Searching for Battery Warren

When the American Civil War started South Carolina was essentially the place where the first shots were fired. Starting on the night of April 12th, 1861 artillery batteries from the newly formed Confederate States of America unleashed a massive artillery barrage on Fort Sumter which was a Union military post guarding the entrance to Charleston Harbor. As hostilities between the Union and the Confederate States of America dramatically increased the South realized the vulnerability of a ground assault to Charleston and started to fortify it. Between 1861 and 1864 a ring of defenses was constructed around the city in an attempt to secure it from this expected ground assault. These fortifications ranged from basic earthworks to prepared masonry positions. To the east of the city on the banks of the Santee River an earthwork was built to help secure the eastern approaches to the city. This fortification was known as Battery Warren.

A little history of the battery

Battery Warren was built to house five artillery cannons and defend a railroad bridge that crossed the Santee River. This fortification never fired a shot in anger and the expected ground assault on Charleston never came and the city surrendered in March of 1865. Overtime many of the fortifications were demolished as Charleston grew into one of the biggest cities in the South Atlantic region. Despite urban sprawl and modernization Battery Warren was somewhat forgotten. It wasn’t until 1936 when the National Forest Service started to protect and manage the massive coastal forest east of Charleston and named it after the local Revolutionary War Hero, Francis Marion. Inside Francis Marion National Forest is over 258,000 acres of dense coastal pine tree’s and conifers as well as some forgotten historic locations such as Battery Warren.

Since I moved to Charleston last fall I’ve ridden the forest service roads and trails in Francis Marion National Forest only a few times and didn’t really know to much about the area. After some internet searches on new areas to ride in the forest the location Battery Warren kept popping up. Now I have a motor vehicle usage map for the area however, it doesn’t have specific locations on it, only roads and trails. Eventually I was able to figure out the general area Battery Warren was located in by using the National Forest Service’s website for the area as well as Google Earth. A lot of this information was fairly vague and their were no clear cut directions to get to it, so in true adventure motorcycle fashion Spitfire and I would search for it on our own.

Exploring we go

With a general idea on where to start I started riding on forest roads that were along the Santee River which is the north eastern and eastern boundary of Francis Marion National Forest. A lot of these roads dead ended on the river bluffs or went to small boat ramps and even a couple were gated and led to private property. After an hour and some growing frustration I ran into a local hunter who was driving around and he asked if I was lost. I told him that I was looking for some Civil War defenses in the area and he immediately replied “oh you mean Battery Warren”. He told me it was close by and directed me towards a service road which low and behold had a nice NFS sign marking the entrance. At the end of the road is a fairly large parking area that would be great for a moto camp site or short term boondocking. From here theirs a one mile mowed grass trail that takes you through a mix of woods and swamp before you see the first parts of the earthwork defenses. The defenses might not look like much at first but once you walk around them you can see the cannon emplacements and the protective berms. Compared to the local restored forts of Moultrie and Sumter, Battery Warren doesn’t look like much but it was still a fairly important piece of the defenses of Charleston.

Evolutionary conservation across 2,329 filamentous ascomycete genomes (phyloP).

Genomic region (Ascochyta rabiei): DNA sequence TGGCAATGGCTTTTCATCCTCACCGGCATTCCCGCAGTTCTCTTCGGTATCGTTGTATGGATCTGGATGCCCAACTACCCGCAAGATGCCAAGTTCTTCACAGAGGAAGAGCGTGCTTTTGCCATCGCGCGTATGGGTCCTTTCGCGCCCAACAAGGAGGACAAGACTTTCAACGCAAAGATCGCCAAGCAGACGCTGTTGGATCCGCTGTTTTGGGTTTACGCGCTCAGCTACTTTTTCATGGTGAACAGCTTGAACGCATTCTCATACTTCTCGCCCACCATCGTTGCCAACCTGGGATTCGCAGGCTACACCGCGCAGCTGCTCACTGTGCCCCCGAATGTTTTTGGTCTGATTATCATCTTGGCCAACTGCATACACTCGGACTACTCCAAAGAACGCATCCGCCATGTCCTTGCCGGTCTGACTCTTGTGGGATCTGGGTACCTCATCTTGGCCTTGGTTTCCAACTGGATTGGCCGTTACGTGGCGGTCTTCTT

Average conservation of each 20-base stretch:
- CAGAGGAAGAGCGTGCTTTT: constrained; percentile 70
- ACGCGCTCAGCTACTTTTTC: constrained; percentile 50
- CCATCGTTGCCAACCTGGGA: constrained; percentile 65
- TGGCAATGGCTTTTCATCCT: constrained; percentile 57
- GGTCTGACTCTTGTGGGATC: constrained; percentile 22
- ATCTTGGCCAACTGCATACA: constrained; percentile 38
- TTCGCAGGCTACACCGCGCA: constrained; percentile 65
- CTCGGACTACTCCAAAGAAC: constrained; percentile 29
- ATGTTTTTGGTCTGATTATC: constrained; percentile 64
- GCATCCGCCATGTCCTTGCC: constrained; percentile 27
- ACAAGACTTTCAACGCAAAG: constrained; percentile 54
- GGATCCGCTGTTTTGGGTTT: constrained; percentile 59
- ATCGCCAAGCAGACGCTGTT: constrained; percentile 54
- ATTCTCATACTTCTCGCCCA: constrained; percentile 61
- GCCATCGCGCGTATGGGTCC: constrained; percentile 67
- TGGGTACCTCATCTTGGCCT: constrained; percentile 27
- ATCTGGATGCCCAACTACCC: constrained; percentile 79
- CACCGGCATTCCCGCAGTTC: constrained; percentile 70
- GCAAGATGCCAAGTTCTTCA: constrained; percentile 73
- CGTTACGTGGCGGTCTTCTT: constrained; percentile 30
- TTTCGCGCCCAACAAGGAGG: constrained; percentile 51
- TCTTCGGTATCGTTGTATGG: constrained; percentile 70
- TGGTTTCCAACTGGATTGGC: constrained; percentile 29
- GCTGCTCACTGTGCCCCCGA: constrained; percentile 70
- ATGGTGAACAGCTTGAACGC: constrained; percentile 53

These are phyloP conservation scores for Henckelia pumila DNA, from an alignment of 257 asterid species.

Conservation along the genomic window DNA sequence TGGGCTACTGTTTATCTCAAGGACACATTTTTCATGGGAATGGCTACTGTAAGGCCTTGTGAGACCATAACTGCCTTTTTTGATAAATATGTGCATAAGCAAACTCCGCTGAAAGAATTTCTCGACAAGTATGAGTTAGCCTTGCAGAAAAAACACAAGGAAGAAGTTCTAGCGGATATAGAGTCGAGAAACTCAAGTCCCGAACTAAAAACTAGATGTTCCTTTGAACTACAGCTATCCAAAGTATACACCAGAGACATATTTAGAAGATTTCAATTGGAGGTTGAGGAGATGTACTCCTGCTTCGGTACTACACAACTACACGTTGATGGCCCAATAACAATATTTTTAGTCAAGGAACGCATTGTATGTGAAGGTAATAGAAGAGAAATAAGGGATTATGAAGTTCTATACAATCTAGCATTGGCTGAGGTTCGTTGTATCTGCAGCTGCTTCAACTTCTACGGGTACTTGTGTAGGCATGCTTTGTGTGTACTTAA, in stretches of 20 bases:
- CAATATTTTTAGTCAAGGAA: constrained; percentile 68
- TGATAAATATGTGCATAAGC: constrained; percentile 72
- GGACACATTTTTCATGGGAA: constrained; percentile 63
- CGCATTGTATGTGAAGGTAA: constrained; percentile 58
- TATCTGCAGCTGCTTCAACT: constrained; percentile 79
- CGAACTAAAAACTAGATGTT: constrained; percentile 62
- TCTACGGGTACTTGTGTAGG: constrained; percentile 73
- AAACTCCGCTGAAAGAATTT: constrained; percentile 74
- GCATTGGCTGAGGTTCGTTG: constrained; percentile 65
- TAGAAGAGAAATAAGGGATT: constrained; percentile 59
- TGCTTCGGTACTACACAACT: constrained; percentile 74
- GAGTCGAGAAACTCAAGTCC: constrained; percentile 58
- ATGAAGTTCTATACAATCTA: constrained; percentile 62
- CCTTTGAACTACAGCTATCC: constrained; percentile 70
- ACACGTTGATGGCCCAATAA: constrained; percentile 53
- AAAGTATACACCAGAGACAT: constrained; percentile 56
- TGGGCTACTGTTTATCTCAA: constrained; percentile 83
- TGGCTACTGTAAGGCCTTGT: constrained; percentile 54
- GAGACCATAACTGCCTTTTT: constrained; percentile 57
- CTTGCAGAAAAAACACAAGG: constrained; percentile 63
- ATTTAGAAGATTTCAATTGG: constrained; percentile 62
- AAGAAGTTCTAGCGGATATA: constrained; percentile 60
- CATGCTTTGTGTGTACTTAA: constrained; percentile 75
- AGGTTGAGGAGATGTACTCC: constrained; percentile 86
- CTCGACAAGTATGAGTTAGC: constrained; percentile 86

Looking down a row of artillery emplacements
Part of the earthworks at Battery Warren

While the search for Battery Warren is nothing truly special it did provide me with a glimpse of the history of Charleston in an area that very few people venture to. The day I rode there I saw only the local hunter and looking at the condition of the forest service roads in the area it seemed like their was very little traffic. Francis Marion National Forest and the rural areas outside Charleston continue to impress me in terms of riding as well as you never know what you will stumble upon, besides Battery Warren I’ve found a forgotten battle site from the Revolutionary War as well as church ruins from 1813. In closing, you don’t have to spend a lot of money or ride miles away to have an adventure or to find something unique, sometimes the best adventures are in your backyard.

Leave a Reply

Fill in your details below or click an icon to log in:

WordPress.com Logo

You are commenting using your WordPress.com account. Log Out /  Change )

Google photo

You are commenting using your Google account. Log Out /  Change )

Twitter picture

You are commenting using your Twitter account. Log Out /  Change )

Facebook photo

You are commenting using your Facebook account. Log Out /  Change )

Connecting to %s